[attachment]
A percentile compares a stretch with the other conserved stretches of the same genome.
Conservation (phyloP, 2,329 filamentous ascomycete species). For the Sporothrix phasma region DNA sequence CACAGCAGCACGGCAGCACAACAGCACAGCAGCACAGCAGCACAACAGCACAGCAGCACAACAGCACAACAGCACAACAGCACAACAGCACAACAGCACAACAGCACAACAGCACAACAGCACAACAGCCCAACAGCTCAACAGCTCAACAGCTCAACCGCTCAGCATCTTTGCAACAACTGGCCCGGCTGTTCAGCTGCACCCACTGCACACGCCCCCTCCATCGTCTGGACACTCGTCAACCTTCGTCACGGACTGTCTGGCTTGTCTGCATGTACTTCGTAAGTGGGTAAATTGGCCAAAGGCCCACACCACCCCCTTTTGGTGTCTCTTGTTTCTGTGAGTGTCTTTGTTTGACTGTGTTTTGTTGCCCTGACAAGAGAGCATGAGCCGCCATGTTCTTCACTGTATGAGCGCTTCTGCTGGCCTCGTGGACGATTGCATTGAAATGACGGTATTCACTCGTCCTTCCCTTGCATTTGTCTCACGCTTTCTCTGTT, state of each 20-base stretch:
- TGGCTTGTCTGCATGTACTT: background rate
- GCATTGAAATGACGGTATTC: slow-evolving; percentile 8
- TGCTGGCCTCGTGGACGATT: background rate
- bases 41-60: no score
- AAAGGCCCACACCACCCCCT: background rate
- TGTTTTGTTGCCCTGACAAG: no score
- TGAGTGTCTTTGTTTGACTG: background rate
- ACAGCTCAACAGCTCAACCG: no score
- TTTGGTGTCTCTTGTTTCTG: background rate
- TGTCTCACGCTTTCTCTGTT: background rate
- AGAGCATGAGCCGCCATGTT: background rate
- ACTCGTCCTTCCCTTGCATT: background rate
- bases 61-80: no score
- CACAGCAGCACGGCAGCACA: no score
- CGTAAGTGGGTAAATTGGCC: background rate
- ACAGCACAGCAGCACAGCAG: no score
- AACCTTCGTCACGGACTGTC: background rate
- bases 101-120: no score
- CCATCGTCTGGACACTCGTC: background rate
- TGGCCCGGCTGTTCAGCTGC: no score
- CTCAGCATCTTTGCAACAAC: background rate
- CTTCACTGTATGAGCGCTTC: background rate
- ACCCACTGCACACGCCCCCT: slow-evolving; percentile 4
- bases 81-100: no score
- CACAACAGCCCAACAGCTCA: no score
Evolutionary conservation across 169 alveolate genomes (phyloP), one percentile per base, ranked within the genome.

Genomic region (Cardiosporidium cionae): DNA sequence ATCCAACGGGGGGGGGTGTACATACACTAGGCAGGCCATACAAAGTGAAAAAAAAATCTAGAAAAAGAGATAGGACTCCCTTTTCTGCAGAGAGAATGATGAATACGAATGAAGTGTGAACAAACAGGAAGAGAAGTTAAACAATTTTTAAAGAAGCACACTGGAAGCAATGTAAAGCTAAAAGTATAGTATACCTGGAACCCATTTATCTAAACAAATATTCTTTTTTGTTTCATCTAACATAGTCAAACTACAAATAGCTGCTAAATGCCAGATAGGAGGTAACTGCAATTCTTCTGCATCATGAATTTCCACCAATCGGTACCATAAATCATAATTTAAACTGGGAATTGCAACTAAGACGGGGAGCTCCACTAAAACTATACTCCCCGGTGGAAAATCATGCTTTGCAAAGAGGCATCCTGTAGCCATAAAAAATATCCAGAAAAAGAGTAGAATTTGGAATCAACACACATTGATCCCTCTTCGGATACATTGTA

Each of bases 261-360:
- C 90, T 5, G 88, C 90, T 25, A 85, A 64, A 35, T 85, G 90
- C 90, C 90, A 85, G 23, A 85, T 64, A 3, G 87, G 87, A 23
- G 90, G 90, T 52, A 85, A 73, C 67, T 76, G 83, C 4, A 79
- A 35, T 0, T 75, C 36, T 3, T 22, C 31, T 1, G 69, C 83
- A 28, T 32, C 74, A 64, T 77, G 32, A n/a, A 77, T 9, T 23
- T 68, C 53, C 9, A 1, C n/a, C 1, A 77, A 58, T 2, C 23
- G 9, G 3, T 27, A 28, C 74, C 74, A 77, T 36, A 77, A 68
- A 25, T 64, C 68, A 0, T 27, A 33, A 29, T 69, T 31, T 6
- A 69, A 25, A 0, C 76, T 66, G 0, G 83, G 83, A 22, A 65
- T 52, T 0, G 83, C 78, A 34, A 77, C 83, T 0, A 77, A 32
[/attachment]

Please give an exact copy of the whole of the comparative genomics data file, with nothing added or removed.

A percentile compares a stretch with the other conserved stretches of the same genome.
Conservation (phyloP, 2,329 filamentous ascomycete species). For the Sporothrix phasma region DNA sequence CACAGCAGCACGGCAGCACAACAGCACAGCAGCACAGCAGCACAACAGCACAGCAGCACAACAGCACAACAGCACAACAGCACAACAGCACAACAGCACAACAGCACAACAGCACAACAGCACAACAGCCCAACAGCTCAACAGCTCAACAGCTCAACCGCTCAGCATCTTTGCAACAACTGGCCCGGCTGTTCAGCTGCACCCACTGCACACGCCCCCTCCATCGTCTGGACACTCGTCAACCTTCGTCACGGACTGTCTGGCTTGTCTGCATGTACTTCGTAAGTGGGTAAATTGGCCAAAGGCCCACACCACCCCCTTTTGGTGTCTCTTGTTTCTGTGAGTGTCTTTGTTTGACTGTGTTTTGTTGCCCTGACAAGAGAGCATGAGCCGCCATGTTCTTCACTGTATGAGCGCTTCTGCTGGCCTCGTGGACGATTGCATTGAAATGACGGTATTCACTCGTCCTTCCCTTGCATTTGTCTCACGCTTTCTCTGTT, state of each 20-base stretch:
- TGGCTTGTCTGCATGTACTT: background rate
- GCATTGAAATGACGGTATTC: slow-evolving; percentile 8
- TGCTGGCCTCGTGGACGATT: background rate
- bases 41-60: no score
- AAAGGCCCACACCACCCCCT: background rate
- TGTTTTGTTGCCCTGACAAG: no score
- TGAGTGTCTTTGTTTGACTG: background rate
- ACAGCTCAACAGCTCAACCG: no score
- TTTGGTGTCTCTTGTTTCTG: background rate
- TGTCTCACGCTTTCTCTGTT: background rate
- AGAGCATGAGCCGCCATGTT: background rate
- ACTCGTCCTTCCCTTGCATT: background rate
- bases 61-80: no score
- CACAGCAGCACGGCAGCACA: no score
- CGTAAGTGGGTAAATTGGCC: background rate
- ACAGCACAGCAGCACAGCAG: no score
- AACCTTCGTCACGGACTGTC: background rate
- bases 101-120: no score
- CCATCGTCTGGACACTCGTC: background rate
- TGGCCCGGCTGTTCAGCTGC: no score
- CTCAGCATCTTTGCAACAAC: background rate
- CTTCACTGTATGAGCGCTTC: background rate
- ACCCACTGCACACGCCCCCT: slow-evolving; percentile 4
- bases 81-100: no score
- CACAACAGCCCAACAGCTCA: no score
Evolutionary conservation across 169 alveolate genomes (phyloP), one percentile per base, ranked within the genome.

Genomic region (Cardiosporidium cionae): DNA sequence ATCCAACGGGGGGGGGTGTACATACACTAGGCAGGCCATACAAAGTGAAAAAAAAATCTAGAAAAAGAGATAGGACTCCCTTTTCTGCAGAGAGAATGATGAATACGAATGAAGTGTGAACAAACAGGAAGAGAAGTTAAACAATTTTTAAAGAAGCACACTGGAAGCAATGTAAAGCTAAAAGTATAGTATACCTGGAACCCATTTATCTAAACAAATATTCTTTTTTGTTTCATCTAACATAGTCAAACTACAAATAGCTGCTAAATGCCAGATAGGAGGTAACTGCAATTCTTCTGCATCATGAATTTCCACCAATCGGTACCATAAATCATAATTTAAACTGGGAATTGCAACTAAGACGGGGAGCTCCACTAAAACTATACTCCCCGGTGGAAAATCATGCTTTGCAAAGAGGCATCCTGTAGCCATAAAAAATATCCAGAAAAAGAGTAGAATTTGGAATCAACACACATTGATCCCTCTTCGGATACATTGTA

Each of bases 261-360:
- C 90, T 5, G 88, C 90, T 25, A 85, A 64, A 35, T 85, G 90
- C 90, C 90, A 85, G 23, A 85, T 64, A 3, G 87, G 87, A 23
- G 90, G 90, T 52, A 85, A 73, C 67, T 76, G 83, C 4, A 79
- A 35, T 0, T 75, C 36, T 3, T 22, C 31, T 1, G 69, C 83
- A 28, T 32, C 74, A 64, T 77, G 32, A n/a, A 77, T 9, T 23
- T 68, C 53, C 9, A 1, C n/a, C 1, A 77, A 58, T 2, C 23
- G 9, G 3, T 27, A 28, C 74, C 74, A 77, T 36, A 77, A 68
- A 25, T 64, C 68, A 0, T 27, A 33, A 29, T 69, T 31, T 6
- A 69, A 25, A 0, C 76, T 66, G 0, G 83, G 83, A 22, A 65
- T 52, T 0, G 83, C 78, A 34, A 77, C 83, T 0, A 77, A 32